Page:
Rudolf Seising, The Research Institute for the History of Science and Technology Deutsches Museum, Munich, Germany

Computing as Organizational Behavior: Rules, Judgment, and the Automation of Bureaucratic Decision-Making, 1958–1962 
Daniel Volmar, Harvard University 

“In the Nervous System of the Beast”: Mapping Resistance in the Artificial Intelligence Industry 
Sarah West, AI Now Institute 

Group Discussion
All Panelists


Panel 4: Computing Institutions and Ideology 

This panel explores how various national and transnational AI and standards-building projects have been mobilized as solutions to political questions of ideology, trust, and justice. These histories of calculating institutions reveal important gaps in oft-repeated progressive narratives of the development of AI and simple hierarchical conceptions of power. These historical cases exemplify how technologies of trust have enabled institutions to know themselves, articulate worldviews, assert authority, and imagine the future. 

Chair: Laine Nooney, NYU Steinhardt 

Public, as in Nongovernmental: Negotiating Trust in the New Cryptography, 1972-1984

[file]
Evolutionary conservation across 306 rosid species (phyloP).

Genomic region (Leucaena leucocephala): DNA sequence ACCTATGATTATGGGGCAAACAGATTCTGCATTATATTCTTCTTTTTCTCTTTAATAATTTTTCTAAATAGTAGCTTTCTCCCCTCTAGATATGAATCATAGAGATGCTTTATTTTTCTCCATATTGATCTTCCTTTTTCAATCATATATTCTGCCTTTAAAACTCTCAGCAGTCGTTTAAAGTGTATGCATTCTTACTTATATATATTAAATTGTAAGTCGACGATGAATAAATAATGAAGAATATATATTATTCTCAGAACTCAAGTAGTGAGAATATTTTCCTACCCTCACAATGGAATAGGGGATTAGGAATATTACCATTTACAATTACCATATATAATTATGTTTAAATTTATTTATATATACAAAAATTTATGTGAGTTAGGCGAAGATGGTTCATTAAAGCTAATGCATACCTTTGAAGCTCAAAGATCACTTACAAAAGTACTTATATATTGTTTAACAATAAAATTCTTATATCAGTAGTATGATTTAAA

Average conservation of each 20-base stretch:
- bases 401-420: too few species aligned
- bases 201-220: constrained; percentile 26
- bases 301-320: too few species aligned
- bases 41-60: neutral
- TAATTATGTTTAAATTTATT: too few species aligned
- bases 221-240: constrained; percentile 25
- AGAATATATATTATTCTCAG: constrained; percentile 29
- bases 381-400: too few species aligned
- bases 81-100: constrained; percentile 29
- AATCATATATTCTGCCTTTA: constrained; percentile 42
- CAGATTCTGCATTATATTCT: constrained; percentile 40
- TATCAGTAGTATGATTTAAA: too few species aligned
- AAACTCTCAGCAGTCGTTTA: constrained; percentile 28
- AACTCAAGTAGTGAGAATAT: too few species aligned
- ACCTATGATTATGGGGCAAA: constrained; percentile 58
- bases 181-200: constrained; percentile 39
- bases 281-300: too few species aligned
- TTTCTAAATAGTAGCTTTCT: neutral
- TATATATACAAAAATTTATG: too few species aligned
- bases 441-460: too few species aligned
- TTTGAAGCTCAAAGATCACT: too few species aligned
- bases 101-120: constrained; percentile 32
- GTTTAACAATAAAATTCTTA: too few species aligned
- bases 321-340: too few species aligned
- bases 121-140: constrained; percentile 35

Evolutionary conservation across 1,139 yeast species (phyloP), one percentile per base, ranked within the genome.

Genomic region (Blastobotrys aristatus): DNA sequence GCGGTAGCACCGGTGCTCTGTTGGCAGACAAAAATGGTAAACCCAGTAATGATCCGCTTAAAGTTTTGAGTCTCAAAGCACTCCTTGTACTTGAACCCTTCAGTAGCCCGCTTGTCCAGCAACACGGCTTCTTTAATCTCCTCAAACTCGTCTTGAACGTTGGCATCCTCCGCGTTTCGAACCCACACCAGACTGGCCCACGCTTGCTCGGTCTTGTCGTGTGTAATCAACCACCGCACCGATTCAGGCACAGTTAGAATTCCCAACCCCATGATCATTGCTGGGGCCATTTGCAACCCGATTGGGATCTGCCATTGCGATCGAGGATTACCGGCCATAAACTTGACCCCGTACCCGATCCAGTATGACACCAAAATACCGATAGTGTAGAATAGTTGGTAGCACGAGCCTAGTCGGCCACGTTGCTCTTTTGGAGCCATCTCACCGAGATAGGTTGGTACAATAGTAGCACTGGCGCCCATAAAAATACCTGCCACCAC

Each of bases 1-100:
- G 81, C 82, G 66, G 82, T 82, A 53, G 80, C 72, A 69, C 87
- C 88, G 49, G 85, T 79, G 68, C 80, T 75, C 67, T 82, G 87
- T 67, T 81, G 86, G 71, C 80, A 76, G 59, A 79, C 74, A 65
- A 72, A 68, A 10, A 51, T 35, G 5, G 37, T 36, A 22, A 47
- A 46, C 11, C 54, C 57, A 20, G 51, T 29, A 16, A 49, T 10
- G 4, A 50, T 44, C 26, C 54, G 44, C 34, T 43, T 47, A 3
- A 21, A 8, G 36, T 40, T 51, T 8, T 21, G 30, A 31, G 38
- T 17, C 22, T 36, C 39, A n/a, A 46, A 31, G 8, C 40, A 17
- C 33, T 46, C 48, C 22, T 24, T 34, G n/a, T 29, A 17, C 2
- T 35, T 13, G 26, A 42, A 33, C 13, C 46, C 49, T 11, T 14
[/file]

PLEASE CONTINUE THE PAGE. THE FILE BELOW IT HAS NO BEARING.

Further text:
Gili Vidan, Harvard University 

The Standard Head 
Stephanie Dick, University of Pennsylvania 

Was the Fifth Generation a Failure? It Depends on Who you Ask—Fuchi, Feigenbaum, and the Japanese Fifth Generation Computer Systems Project, 1978-1995 
Colin Garvey, Rensselaer Polytechnic Institute 

Policing Problems: Governing Inquiry, Innovation, and Artificial Intelligence in Chicago 
Sarah T. Hamid, Stop LAPD Spying Coalition 

Panel 5: Knowledge Practices 

Historical epistemology and attention to practice have long been central concerns for historians of science, but have attracted much less energy in the history of computing. This panel bridges the two fields by exploring ways of knowing and forms of practice in artificial intelligence. From competitions that serve to benchmark AI accomplishments, to the fashioning of artificial intelligence systems as scientific instruments, these panelists explore what artificial intelligence practitioners actually do. What tools and epistemic frameworks do they craft? What and how do they know? 

Chair: Theodora Dryer, UCSD 

The Machine and the Molecule: Chemistry in the History of AI 
Evan Hepler-Smith, Boston College 

Three Open Problems for Historians of AI 
Momin Malik, Harvard University 

Nondeterminate Lines: Pathfinding through Artificial Intelligence 
Andrew Johnston, North Carolina State University 

The rule of game has changed: ImageNet Challenges before and after Convolutional Neural Network 
Yoehan Oh, Rensselaer Polytechnic Institute 

The History of the Graphics Processing Unit in Contemporary AI 
Yaqub Chaudhary, Cambridge Muslim College 

Organisers: